by John Finnegan |
Parentheticals are rarely used well in scripts. This is the small section between the character's name and the dialogue in the centre of the page. Many people use them as a way to dictate how an actor should deliver a line of dialogue or to refer to a precise movement, such as a turn of a head or a growing expression. But, it can also be used as a way to maintain the pace of a scene by working beats of action into the dialogue sections.
In this short article, I'll walk you through some examples of best-practice and show you that there's far more to this area than just telling the actor or director how to do their job.
As with all our formatting posts, let's see how the industry veterans do it:
The first few examples come from Christopher Nolan's Inception script.
In the opening scene of Inception, protagonist Cobb is brought before an ageing Saito. One of the guards is speaking Japanese to the elderly man and so the language of their exchange is noted in the parentheticals. They don't do this for every line of dialogue in the scene. Once the conversation permanently shifts to English, it's no longer important to note it.
You can also see that Nolan uses a parenthetical in the first line of the dialogue to indicate who characters are speaking to as well. Here, the attendant character speaks to the elderly man and then turns to the security guard to give an order. Rather than interrupting the flow of the scene by giving a separate line to this order, it's just included in that initial section.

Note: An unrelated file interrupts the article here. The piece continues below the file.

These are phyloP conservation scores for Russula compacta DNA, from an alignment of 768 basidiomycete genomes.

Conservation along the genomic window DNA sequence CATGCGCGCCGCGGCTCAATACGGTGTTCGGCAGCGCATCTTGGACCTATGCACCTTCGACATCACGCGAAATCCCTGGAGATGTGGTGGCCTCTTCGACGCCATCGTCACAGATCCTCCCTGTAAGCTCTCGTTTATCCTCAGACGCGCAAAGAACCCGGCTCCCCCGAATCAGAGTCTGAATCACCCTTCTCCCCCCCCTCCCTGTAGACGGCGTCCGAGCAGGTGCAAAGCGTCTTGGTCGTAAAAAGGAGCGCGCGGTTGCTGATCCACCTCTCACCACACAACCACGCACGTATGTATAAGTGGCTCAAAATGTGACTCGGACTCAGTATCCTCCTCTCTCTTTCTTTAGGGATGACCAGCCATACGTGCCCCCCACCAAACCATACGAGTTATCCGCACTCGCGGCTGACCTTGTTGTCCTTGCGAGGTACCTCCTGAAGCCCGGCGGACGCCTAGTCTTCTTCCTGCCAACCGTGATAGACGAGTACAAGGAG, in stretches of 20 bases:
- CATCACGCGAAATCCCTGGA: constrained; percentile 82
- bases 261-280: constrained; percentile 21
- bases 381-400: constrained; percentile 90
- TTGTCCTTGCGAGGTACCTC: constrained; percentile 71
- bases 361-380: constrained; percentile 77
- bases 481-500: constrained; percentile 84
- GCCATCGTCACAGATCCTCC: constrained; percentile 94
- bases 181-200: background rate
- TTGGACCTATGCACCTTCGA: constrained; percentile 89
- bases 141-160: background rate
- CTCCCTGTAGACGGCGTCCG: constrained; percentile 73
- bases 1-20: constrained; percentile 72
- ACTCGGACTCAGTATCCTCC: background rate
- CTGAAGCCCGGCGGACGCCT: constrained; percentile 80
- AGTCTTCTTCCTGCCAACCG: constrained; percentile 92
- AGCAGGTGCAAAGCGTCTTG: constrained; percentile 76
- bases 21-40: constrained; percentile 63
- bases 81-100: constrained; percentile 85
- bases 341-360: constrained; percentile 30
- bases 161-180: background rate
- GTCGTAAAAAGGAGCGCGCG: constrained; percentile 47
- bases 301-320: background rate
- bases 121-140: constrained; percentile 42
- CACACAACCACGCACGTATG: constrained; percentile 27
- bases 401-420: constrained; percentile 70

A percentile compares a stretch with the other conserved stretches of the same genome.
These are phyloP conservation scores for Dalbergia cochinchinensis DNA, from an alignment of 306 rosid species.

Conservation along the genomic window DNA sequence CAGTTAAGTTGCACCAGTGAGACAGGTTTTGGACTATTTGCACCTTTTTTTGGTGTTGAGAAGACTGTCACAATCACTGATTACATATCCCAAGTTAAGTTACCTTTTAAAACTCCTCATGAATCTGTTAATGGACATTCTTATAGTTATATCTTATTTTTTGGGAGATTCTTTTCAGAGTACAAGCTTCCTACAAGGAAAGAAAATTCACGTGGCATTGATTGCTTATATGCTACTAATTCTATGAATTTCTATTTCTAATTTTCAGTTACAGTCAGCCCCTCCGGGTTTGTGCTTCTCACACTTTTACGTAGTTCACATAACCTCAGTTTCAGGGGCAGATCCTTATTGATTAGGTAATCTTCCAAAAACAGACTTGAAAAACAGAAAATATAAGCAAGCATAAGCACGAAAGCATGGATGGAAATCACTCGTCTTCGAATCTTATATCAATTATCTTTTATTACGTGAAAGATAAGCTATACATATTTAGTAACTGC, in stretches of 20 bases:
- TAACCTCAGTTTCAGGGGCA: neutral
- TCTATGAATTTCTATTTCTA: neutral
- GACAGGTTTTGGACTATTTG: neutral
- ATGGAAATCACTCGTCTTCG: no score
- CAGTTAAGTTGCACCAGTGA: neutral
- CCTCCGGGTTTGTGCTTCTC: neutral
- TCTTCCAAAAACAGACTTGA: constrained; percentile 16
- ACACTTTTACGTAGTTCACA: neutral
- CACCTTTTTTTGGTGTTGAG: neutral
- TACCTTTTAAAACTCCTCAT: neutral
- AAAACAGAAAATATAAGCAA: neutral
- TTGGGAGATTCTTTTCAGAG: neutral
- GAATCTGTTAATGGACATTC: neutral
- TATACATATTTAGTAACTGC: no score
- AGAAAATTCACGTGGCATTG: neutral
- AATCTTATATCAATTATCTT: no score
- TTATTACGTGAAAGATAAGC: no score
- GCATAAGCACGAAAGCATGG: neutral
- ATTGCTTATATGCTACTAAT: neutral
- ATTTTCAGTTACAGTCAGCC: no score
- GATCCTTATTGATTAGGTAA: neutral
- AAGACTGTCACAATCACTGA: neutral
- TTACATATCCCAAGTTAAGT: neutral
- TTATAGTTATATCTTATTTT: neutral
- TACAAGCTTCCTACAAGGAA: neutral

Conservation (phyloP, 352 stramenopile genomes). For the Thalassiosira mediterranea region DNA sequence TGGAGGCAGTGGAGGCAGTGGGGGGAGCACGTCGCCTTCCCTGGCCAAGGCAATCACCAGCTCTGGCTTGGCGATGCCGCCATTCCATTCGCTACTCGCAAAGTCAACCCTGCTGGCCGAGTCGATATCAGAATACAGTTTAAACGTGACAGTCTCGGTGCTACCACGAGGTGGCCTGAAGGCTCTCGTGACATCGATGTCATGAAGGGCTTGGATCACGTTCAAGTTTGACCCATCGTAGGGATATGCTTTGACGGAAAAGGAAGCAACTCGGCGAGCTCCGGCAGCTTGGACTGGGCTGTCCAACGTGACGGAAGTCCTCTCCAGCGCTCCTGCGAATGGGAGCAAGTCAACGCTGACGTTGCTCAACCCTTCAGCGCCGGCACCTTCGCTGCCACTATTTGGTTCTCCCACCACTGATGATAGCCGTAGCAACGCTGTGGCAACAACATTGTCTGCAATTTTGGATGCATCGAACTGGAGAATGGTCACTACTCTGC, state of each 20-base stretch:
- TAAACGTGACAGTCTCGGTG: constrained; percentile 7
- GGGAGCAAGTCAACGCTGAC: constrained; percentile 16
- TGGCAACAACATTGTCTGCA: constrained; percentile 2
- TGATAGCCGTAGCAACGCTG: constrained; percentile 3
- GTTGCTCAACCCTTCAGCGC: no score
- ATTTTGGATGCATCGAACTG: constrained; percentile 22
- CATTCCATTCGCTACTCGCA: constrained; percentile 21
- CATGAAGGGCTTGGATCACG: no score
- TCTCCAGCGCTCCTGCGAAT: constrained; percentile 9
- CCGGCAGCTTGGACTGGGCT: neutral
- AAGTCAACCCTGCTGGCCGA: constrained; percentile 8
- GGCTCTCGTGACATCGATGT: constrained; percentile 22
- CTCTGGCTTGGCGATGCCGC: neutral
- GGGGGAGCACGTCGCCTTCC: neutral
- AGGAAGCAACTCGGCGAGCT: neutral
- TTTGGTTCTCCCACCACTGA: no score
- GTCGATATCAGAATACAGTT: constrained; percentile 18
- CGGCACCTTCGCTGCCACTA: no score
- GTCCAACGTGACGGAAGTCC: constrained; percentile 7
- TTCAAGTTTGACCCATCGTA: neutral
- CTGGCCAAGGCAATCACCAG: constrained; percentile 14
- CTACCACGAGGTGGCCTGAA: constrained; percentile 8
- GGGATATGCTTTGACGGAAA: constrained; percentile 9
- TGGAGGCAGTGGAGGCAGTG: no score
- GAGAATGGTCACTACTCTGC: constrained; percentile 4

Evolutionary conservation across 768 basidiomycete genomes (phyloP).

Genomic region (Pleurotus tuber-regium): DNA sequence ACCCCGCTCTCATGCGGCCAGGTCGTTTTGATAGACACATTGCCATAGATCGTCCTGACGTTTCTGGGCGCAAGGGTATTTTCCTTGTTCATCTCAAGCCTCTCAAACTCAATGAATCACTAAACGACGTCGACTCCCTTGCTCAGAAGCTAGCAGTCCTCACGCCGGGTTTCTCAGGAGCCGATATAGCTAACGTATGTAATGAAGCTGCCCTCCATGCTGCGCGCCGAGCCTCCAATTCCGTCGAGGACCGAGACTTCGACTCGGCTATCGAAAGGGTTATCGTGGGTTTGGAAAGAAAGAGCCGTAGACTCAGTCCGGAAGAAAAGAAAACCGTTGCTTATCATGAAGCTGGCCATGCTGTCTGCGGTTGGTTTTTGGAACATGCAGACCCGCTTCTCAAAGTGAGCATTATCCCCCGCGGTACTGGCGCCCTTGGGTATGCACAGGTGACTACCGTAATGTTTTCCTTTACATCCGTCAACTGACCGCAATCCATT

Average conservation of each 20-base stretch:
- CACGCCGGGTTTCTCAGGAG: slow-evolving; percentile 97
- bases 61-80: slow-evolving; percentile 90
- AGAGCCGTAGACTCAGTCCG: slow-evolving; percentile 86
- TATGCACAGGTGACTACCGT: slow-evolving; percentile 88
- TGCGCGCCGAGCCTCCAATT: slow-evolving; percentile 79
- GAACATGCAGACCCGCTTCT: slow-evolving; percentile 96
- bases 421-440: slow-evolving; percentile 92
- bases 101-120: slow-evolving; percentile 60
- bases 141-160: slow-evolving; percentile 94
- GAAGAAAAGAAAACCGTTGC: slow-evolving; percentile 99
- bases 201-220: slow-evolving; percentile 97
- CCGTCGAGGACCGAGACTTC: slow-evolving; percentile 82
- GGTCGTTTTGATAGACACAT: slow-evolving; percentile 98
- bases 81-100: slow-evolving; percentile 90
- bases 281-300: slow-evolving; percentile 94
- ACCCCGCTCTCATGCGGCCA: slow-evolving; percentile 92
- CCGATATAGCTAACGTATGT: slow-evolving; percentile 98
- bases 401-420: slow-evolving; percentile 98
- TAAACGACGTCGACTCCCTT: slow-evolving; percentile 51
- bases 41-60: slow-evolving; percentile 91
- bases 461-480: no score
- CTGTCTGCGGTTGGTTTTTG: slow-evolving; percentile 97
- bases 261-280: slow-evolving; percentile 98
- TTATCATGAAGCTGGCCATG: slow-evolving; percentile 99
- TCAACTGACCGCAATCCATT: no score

Here is another example from later in the script where Nolan is maintaining the flow of the scene by incorporating action into the parentheticals.
Sure, Nolan could have put the line "Cobb stops" as it's own line of action, but by including it in the dialogue section, it doesn't disrupt the pace of the scene. That isn't to say that you should overuse this technique. Doing so can make the scenes incomprehensible. However, a simple beat of action such as Cobb stopping in his tracks to hear the next line is totally fine worked into the dialogue section like so.
It's worth noting that Nolan very rarely uses parentheticals in this script. Inception is a long screenplay (and film for that matter) and yet I struggled to find many examples. Something to keep in mind.
Figure 3 is an excerpt from Sofia Coppola's Lost in Translation. This is the famous "lip-them" scene. Here, the female visitor's voice is noted in parentheticals, almost like a character note given by a director. This is a trend throughout the script.
Figure 4, also from this script, shows another director's note (of sorts).
This is not a problem in and of itself but can be misleading for first-time screenwriters who think this is a free pass to dictate the overall direction of performance.
These examples should give a good idea of how to use parentheticals in a screenplay. One important thing to note is that these examples I've shown are few and far between in their respective scripts. The majority of dialogue in both scripts is written without such notes.
This is to say, don't overuse this element in your script.
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John Finnegan is an Executive Producer at The Script Department and a Senior Lecturer in screenwriting at Falmouth University. Find him @johnfinnegan247